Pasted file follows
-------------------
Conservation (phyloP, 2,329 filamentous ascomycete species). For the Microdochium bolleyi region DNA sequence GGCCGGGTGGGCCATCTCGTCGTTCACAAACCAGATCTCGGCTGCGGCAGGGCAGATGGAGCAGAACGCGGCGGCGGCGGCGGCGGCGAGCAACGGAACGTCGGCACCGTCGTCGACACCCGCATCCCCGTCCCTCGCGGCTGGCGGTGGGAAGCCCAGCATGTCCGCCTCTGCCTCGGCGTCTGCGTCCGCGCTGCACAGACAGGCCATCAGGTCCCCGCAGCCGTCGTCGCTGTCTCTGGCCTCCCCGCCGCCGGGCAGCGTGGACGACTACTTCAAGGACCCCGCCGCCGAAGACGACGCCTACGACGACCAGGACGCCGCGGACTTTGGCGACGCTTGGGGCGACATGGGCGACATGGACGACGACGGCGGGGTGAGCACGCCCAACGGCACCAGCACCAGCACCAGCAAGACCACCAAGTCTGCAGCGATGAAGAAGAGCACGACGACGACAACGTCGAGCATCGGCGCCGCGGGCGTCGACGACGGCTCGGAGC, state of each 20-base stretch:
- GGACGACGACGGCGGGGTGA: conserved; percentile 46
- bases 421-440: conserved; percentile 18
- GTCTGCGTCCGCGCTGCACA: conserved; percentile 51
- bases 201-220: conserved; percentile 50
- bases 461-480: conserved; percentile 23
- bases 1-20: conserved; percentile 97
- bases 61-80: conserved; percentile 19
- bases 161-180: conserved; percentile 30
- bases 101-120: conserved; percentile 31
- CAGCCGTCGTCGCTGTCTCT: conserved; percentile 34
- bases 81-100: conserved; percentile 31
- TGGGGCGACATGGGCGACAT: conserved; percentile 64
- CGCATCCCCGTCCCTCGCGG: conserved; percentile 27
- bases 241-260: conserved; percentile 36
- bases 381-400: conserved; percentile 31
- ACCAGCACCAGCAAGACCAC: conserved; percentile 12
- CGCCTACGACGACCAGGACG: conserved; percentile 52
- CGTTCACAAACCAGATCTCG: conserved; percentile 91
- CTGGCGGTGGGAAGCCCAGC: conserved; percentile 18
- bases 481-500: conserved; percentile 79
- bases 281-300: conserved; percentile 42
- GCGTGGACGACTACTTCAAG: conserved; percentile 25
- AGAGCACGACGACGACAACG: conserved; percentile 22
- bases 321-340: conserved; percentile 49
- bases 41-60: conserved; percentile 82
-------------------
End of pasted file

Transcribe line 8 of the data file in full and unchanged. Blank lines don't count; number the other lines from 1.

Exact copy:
- bases 61-80: conserved; percentile 19